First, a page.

Blog: Dean BestOn alert as Dubai's debts highlight fragility of recovery

Dean Best | 30 November 2009

"We're happy enough with how we're doing - but we're on alert to see how stable the consumer environment remains."

Even for Patrick Coveney, chief executive of private-label group Greencore, a business that has made great strides in the last 12 months, now is not the time to get swept away by thoughts that we are now on the road to a firm and long-lasting recovery.

Coveney spoke to just-food last week in the wake of Greencore's annual results, which showed the company's underlying profits were up almost 8%. As a convenience food business, the last year has proved a tricky one for Greencore, with demand for a lunchtime sandwich or an evening ready meal weakening as cash-strapped consumers looked to save money by cooking from scratch.

However, Greencore has seen business steadily improve since the spring and, while Coveney acknowledged it would be unwise to "turn one swallow into a summer", he said there were signs that demand for ready meals was starting to recover in the UK.

Moreover, with Greencore also ready to step up its presence in the US, the outlook for the business is looking rosy.

Nevertheless, the food business remains, as Coveney put it, "a brute of an industry" and although the sector has not had the problems that others have endured in 2009, the Greencore boss' caution on the economy is wise.

In recent days, concerns over debt levels in Dubai - which has interests across the world and is, for example, the world's number three port operator - have spooked the markets and emphasised just how fragile the recovery remains.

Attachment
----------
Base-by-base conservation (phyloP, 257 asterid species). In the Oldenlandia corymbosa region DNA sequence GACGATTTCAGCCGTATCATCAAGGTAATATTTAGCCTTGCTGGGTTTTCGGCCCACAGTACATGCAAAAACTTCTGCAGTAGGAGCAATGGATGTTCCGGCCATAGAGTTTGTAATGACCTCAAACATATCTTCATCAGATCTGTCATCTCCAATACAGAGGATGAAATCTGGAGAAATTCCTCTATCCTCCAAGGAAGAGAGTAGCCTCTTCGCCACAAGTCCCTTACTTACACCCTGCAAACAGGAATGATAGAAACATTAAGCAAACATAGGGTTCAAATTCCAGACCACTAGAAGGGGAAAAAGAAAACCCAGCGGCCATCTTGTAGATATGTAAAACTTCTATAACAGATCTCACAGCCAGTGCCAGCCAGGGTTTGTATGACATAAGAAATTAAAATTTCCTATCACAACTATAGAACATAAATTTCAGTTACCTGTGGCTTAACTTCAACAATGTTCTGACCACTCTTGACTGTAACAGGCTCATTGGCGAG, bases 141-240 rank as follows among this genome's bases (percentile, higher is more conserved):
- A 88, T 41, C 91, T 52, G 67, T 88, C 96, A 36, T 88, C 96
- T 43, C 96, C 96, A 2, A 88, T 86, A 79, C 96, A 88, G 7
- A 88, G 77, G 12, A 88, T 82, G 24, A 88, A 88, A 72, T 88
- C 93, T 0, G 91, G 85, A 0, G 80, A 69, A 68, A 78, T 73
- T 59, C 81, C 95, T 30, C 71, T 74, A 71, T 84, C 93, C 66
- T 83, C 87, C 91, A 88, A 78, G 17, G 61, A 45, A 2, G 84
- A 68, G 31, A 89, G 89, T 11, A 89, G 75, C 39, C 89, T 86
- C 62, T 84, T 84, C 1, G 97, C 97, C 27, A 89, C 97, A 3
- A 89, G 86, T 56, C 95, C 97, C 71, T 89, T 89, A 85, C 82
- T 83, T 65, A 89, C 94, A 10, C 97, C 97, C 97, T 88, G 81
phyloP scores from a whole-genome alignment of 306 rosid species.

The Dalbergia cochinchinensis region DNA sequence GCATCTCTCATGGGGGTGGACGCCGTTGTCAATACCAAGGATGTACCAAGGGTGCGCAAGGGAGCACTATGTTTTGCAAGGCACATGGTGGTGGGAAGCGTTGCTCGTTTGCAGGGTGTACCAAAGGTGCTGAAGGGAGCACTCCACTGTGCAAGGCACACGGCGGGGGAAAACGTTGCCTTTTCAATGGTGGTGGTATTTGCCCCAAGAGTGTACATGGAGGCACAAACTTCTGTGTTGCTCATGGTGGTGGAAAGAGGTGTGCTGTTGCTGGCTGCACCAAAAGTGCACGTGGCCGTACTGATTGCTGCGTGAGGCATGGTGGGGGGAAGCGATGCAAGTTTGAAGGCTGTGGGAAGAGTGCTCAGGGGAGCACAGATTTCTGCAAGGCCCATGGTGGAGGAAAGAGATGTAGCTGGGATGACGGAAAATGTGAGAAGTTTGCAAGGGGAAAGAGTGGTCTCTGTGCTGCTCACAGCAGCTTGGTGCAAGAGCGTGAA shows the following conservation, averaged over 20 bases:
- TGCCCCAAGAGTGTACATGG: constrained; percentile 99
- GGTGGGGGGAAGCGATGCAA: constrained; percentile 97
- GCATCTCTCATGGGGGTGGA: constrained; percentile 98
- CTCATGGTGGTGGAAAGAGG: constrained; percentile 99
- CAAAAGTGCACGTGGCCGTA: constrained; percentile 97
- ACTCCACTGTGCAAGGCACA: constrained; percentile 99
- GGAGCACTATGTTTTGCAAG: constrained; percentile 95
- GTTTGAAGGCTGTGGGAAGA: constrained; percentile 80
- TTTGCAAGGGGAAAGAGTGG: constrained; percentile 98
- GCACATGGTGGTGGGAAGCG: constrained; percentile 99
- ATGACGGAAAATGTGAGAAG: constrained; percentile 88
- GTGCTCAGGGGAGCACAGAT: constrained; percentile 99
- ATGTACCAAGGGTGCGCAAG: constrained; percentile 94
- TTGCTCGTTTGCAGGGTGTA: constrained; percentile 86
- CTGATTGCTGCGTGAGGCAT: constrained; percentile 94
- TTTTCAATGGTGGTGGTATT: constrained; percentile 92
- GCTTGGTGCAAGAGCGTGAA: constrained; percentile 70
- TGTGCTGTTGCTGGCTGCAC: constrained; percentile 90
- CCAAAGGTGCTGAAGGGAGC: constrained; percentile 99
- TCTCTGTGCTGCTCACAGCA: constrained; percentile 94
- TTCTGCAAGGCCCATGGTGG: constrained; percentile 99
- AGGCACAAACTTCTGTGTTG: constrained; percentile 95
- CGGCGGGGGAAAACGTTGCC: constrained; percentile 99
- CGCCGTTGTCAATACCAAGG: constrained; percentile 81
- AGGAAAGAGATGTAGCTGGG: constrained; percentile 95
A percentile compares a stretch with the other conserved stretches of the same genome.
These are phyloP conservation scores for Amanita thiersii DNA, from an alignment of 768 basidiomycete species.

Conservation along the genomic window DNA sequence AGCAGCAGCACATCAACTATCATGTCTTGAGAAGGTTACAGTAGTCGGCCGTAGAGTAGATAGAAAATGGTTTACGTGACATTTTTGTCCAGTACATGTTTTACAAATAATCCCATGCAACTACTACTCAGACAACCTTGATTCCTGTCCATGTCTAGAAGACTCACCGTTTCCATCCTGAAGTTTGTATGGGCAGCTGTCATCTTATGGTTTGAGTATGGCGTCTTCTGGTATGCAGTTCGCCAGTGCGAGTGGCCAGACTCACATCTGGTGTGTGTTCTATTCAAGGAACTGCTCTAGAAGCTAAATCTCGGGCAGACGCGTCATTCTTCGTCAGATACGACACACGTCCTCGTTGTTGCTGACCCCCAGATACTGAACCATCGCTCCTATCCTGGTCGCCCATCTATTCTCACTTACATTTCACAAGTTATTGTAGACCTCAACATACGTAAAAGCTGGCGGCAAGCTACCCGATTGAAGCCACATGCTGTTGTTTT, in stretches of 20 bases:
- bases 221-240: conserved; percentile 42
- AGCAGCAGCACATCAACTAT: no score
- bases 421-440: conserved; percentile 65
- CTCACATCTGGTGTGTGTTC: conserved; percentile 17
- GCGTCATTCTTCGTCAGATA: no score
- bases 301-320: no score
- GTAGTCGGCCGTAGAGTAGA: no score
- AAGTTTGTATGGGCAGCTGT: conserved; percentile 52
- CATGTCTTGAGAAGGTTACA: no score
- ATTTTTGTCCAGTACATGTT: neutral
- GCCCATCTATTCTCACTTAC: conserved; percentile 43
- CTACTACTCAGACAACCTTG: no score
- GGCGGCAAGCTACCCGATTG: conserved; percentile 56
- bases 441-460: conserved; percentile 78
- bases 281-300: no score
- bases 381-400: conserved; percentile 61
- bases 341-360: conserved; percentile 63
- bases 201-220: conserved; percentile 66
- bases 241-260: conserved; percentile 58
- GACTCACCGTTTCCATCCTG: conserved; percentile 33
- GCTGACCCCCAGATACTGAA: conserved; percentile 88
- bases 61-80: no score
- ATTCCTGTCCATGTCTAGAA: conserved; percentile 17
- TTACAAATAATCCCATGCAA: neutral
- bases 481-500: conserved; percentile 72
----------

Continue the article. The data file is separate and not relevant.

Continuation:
With headlines stating that the likes of France and Germany have moved out of recession, it is easy to think the worst is definitely over. But, with the economic growth seen in recent quarters coming from a low base and being fuelled by fiscal stimulus packages that cannot go on forever, questions need to be asked about demand in the short- to-medium term. Tax increases look inevitable and what then will happen to consumer demand?

For some, including HJ Heinz boss Bill Johnson, shoppers already remain committed to chasing the best offers. "Consumers are focused on value, which they are increasingly defining as price," Johnson told analysts last week as the US food giant issued its half-year numbers, with weakness in North American and European sales hitting profits.

Heinz's response is to up its marketing spend by up to a quarter in the next six months. The increase in marketing dollars will undoubtedly hit margins, suggesting that all in the food sector - from the boardroom to the trading floors - will need to remain patient (and alert) as we enter 2010.


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